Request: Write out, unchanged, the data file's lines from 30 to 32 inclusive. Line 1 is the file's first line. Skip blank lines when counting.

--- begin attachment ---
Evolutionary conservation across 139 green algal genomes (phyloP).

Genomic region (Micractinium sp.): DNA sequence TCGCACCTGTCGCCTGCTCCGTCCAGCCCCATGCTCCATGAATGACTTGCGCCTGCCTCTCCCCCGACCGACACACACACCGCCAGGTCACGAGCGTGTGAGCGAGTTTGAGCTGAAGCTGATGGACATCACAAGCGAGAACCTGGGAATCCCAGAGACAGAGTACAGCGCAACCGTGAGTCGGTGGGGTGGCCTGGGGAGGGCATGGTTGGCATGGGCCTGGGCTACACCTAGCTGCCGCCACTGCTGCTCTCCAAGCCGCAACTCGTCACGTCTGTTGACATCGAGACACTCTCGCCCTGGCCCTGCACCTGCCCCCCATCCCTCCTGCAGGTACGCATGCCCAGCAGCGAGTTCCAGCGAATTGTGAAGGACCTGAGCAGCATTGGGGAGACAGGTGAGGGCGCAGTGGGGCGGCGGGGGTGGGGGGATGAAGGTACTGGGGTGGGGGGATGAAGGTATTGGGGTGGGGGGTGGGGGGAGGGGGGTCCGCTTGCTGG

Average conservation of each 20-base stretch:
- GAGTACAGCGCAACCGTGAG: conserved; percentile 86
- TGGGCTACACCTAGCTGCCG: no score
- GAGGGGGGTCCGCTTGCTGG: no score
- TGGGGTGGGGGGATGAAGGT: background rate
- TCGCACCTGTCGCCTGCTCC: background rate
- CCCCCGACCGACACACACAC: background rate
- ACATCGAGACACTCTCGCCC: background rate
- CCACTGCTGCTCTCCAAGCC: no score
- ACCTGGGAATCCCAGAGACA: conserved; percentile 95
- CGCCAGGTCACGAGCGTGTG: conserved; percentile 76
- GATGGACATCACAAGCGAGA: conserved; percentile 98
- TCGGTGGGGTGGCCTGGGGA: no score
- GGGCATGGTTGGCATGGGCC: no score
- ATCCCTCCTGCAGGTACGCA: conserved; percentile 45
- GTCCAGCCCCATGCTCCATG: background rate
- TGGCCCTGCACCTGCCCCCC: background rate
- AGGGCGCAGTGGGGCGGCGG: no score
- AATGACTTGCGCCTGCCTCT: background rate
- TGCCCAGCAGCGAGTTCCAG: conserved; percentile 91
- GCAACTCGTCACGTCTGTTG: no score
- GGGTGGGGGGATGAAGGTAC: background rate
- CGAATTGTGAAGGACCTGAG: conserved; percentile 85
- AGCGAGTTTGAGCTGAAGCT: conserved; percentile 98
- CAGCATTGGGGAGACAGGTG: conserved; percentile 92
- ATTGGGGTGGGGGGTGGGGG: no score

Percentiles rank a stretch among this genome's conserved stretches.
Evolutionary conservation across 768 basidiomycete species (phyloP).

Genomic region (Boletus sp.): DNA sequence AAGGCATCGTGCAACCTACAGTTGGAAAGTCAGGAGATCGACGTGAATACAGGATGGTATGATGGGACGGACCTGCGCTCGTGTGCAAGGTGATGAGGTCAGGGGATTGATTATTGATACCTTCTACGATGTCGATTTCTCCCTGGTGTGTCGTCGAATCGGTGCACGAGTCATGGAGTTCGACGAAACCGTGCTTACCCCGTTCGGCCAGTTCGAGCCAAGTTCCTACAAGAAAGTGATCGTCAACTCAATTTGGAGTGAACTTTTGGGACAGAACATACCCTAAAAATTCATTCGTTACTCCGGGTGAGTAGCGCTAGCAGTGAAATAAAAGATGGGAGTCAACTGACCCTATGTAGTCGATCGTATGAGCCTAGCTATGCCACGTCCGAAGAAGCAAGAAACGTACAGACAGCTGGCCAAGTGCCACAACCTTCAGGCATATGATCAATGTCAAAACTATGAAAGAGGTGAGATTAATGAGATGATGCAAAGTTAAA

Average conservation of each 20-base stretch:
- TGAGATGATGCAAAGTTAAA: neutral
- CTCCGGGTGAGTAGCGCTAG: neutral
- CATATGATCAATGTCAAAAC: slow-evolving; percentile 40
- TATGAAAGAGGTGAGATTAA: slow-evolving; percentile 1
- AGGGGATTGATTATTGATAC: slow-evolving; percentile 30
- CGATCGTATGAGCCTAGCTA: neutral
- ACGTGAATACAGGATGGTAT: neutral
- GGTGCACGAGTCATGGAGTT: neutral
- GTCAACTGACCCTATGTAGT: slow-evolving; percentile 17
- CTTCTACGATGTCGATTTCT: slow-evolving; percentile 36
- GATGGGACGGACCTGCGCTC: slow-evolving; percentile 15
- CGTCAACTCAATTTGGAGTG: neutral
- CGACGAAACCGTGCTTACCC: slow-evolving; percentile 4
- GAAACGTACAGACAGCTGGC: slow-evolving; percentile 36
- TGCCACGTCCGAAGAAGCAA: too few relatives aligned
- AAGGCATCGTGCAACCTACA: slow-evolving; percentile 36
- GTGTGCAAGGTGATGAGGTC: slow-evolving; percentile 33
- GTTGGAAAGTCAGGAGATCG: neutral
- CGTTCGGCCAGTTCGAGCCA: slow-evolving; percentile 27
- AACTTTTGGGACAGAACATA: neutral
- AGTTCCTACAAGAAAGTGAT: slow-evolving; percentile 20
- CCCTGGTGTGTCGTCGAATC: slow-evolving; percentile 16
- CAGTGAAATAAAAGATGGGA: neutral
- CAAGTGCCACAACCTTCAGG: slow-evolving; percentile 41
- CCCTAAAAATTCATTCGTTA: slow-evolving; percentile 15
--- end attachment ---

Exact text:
Evolutionary conservation across 768 basidiomycete species (phyloP).

Genomic region (Boletus sp.): DNA sequence AAGGCATCGTGCAACCTACAGTTGGAAAGTCAGGAGATCGACGTGAATACAGGATGGTATGATGGGACGGACCTGCGCTCGTGTGCAAGGTGATGAGGTCAGGGGATTGATTATTGATACCTTCTACGATGTCGATTTCTCCCTGGTGTGTCGTCGAATCGGTGCACGAGTCATGGAGTTCGACGAAACCGTGCTTACCCCGTTCGGCCAGTTCGAGCCAAGTTCCTACAAGAAAGTGATCGTCAACTCAATTTGGAGTGAACTTTTGGGACAGAACATACCCTAAAAATTCATTCGTTACTCCGGGTGAGTAGCGCTAGCAGTGAAATAAAAGATGGGAGTCAACTGACCCTATGTAGTCGATCGTATGAGCCTAGCTATGCCACGTCCGAAGAAGCAAGAAACGTACAGACAGCTGGCCAAGTGCCACAACCTTCAGGCATATGATCAATGTCAAAACTATGAAAGAGGTGAGATTAATGAGATGATGCAAAGTTAAA

Average conservation of each 20-base stretch: